MetroX: Sendai & Hakata & Nagoya
– Image by boardGOATS

Burgundy claimed a “moral score” of twenty-six, which would have given him second place, though in reality he was just off the podium behind Green with twenty-three and Black with twenty-two.  With that, Lime took an early night and Pine joined the group again for the lighter, travelling band, route planning game, On Tour.  We first played this back in January, but a few people missed out.  Those that had been there had really enjoyed it though, and we were keen to give it another go.

On Tour
– Image by boardGOATS

The game is really, really simple:  two d10 dice are rolled to give two numbers.  These are combined to give two, two-digit numbers.  Players have a map with a network of circles, and write these two numbers in two of the circles somewhere on their map.  At the end of the game, they have to plot a route through the numbers along the provided connections such that the route connects adjacent points starting with a low number and never decreasing.  Players get one point for each circle they manage to visit.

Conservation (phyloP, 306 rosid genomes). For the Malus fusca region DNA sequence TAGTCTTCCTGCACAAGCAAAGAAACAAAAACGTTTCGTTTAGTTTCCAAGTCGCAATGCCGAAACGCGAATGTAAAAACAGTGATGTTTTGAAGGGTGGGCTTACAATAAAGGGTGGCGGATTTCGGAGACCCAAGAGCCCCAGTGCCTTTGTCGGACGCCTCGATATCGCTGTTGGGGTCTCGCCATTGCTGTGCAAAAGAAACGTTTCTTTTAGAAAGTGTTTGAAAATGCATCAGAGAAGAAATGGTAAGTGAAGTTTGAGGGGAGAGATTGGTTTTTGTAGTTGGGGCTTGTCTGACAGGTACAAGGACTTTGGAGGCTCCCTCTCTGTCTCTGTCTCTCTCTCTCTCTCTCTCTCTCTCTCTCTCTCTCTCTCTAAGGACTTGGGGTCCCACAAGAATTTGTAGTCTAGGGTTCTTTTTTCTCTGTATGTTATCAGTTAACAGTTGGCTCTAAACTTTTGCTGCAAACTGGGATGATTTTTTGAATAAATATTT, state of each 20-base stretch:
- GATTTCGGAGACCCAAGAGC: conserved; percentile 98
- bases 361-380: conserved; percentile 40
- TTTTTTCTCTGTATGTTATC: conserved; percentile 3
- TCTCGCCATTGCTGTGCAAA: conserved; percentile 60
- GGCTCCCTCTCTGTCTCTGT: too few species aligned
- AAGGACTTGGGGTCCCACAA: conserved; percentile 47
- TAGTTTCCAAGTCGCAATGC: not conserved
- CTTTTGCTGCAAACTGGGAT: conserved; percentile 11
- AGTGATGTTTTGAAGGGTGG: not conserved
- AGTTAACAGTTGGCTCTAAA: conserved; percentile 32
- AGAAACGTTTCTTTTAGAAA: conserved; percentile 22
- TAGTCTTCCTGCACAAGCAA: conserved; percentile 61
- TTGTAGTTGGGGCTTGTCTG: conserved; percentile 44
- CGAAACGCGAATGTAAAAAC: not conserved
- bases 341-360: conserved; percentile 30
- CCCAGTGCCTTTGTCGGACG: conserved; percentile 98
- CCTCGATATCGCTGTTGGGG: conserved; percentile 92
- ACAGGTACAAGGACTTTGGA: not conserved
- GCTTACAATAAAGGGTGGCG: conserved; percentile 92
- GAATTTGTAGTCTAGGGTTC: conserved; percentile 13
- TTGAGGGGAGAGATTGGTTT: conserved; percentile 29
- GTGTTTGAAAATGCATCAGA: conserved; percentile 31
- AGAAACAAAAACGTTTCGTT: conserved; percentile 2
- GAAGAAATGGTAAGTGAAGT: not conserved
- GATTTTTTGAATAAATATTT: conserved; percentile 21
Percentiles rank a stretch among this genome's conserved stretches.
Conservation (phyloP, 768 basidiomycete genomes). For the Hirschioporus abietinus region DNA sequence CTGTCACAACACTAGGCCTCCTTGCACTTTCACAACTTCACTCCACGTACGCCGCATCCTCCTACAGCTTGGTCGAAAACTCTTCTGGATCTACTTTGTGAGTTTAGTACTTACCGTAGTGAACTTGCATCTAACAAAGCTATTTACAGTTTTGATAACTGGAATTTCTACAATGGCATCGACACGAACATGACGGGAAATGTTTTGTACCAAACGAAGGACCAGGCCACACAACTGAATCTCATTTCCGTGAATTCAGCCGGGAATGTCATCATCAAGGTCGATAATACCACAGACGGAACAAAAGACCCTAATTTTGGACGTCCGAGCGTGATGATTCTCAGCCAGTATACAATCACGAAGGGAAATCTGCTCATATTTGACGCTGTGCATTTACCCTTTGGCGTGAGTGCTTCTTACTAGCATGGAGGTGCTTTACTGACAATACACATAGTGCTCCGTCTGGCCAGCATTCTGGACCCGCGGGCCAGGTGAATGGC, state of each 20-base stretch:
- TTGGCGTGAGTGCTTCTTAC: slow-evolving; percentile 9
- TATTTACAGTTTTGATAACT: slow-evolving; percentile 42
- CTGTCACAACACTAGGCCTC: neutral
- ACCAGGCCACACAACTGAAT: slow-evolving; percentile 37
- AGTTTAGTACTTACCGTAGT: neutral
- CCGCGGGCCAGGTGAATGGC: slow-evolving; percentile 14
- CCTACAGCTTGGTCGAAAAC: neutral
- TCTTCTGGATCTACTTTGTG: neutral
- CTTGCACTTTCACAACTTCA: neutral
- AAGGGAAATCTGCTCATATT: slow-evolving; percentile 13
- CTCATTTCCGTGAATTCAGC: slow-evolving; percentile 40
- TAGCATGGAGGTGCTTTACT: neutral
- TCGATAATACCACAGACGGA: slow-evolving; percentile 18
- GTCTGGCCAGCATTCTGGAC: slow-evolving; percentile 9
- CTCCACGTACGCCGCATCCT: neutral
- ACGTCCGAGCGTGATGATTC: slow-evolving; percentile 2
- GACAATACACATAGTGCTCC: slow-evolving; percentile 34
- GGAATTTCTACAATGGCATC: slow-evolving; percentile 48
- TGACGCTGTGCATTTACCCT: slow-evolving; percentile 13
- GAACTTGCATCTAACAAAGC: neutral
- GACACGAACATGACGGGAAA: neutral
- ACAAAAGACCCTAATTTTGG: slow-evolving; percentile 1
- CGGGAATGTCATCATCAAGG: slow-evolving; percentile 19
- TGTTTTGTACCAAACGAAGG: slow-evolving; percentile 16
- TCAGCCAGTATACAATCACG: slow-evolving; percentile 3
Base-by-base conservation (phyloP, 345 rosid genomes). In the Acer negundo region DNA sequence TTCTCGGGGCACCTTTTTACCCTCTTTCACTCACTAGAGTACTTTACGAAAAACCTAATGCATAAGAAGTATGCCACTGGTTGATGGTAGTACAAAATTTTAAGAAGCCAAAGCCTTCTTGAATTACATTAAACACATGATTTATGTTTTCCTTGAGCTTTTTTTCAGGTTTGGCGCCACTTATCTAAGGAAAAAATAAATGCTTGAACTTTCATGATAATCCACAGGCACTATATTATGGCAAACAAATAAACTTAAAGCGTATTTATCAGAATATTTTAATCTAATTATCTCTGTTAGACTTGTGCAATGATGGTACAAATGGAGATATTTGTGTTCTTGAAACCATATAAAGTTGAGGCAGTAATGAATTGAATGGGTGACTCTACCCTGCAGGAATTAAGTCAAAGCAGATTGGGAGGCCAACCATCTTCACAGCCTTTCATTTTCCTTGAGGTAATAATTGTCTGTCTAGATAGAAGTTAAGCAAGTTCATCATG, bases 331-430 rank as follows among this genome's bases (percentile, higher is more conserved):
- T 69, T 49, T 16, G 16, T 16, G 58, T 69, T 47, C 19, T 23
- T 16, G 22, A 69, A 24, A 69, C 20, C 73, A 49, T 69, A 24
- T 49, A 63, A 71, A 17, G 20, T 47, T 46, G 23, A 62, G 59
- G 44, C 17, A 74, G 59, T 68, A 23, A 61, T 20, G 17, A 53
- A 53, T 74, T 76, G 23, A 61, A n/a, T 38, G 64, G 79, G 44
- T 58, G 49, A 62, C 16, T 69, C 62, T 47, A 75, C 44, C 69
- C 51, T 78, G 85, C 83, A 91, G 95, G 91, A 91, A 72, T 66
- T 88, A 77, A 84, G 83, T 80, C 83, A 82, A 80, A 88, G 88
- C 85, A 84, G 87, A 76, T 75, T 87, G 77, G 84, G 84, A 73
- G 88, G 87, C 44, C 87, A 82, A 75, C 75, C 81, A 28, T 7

On Tour
– Image by boardGOATS

There is a restriction provided by cards which indicate the area of the map numbers can be placed in on each turn.  These also provide a specific location, such that players who place a number in that circle score a bonus if their route goes through it.  There are two maps available:  USA and Europe, so being a group full of Europhiles, this time, we chose Europe.

On Tour
– Image by boardGOATS

The dice were particularly challenging this time though and despite both Blue and Pink trying, neither managed to roll a five, or a two, and there were an awful lot of nines.  There were the inevitable complaints when people didn’t get what they wanted, and these increased in number as things became increasingly critical as the end approached.  Pink possibly came off the worst claiming a “moral score” of thirty-seven, though his actual score was only twenty-five.

On Tour
– Image by boardGOATS

Green managed the highest score, with thirty-eight with a route going from Ireland to Norway via Italy and Bulgaria.  Blue and Black made up the podium four and eight points behind respectively.  Time was marching on, but there was still time for our now traditional end-of-evening trip to Board Game Arena and after everyone had enthusiastically eschewed Dingo’s Dreams, we went for our old favourite, 6 Nimmt! (with the Professional Variant).